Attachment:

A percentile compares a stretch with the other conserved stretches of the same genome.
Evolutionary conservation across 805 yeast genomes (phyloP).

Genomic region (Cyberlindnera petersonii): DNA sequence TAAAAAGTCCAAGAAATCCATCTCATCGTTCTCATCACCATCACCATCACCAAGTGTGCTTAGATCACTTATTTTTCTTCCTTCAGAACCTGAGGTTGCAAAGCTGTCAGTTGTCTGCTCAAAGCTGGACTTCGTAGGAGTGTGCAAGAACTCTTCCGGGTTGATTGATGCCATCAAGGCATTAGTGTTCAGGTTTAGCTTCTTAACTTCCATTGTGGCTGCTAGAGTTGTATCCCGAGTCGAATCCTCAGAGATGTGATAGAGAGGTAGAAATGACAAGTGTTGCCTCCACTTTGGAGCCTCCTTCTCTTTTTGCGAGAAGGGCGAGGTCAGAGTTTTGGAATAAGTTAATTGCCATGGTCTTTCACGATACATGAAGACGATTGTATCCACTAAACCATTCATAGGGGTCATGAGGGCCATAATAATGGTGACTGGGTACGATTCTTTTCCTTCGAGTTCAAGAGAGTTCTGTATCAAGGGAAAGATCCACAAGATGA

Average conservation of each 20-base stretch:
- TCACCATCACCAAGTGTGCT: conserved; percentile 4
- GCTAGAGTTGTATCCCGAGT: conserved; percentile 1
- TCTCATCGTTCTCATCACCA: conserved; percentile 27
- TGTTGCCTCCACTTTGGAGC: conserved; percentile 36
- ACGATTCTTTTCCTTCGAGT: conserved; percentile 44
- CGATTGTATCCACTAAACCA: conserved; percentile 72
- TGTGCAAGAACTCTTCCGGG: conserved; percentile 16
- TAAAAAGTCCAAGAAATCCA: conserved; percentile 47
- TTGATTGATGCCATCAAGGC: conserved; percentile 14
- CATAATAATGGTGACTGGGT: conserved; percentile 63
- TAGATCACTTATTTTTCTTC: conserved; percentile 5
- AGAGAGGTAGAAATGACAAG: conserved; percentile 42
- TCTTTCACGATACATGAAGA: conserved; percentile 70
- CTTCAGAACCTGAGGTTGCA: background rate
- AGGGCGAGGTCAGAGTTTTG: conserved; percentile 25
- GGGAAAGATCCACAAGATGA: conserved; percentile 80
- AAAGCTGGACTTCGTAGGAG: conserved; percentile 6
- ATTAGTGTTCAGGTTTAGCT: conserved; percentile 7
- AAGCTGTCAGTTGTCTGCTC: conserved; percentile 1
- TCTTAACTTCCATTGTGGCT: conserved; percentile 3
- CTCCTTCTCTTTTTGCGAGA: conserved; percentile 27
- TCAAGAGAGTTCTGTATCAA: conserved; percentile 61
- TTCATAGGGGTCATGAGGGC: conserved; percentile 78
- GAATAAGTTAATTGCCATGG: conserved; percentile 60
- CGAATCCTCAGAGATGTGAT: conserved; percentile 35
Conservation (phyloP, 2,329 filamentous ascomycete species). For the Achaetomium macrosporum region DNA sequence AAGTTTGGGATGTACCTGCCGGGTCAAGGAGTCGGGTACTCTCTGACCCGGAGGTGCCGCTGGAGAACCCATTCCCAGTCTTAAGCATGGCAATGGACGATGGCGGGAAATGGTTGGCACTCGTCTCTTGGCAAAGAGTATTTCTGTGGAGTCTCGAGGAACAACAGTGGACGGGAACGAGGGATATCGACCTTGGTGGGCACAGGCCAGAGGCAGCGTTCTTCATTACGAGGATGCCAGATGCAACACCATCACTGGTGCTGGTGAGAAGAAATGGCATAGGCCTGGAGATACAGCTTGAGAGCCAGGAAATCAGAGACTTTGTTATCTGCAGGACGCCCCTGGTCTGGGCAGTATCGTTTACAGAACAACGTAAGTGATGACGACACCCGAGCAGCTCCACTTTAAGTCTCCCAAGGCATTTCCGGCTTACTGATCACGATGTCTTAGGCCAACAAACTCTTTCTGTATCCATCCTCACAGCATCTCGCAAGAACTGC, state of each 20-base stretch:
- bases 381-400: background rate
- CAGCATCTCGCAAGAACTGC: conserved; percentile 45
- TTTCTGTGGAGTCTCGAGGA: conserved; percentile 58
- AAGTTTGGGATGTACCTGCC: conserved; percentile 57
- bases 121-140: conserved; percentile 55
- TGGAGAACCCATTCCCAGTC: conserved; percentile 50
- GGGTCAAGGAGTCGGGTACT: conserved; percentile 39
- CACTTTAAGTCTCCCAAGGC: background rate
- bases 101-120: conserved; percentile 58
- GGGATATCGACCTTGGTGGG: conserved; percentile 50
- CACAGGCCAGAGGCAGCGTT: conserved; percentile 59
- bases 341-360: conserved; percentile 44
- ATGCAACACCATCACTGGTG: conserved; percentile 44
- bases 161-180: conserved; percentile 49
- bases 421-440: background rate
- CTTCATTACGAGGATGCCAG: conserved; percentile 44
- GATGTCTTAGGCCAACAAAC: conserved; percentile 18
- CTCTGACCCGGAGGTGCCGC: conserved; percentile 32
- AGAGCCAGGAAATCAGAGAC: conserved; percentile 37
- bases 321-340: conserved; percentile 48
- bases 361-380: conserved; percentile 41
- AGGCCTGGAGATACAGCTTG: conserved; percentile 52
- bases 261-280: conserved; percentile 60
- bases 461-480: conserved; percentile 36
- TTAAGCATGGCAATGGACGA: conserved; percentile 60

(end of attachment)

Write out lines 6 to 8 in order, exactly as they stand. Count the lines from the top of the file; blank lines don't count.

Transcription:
- GCTAGAGTTGTATCCCGAGT: conserved; percentile 1
- TCTCATCGTTCTCATCACCA: conserved; percentile 27
- TGTTGCCTCCACTTTGGAGC: conserved; percentile 36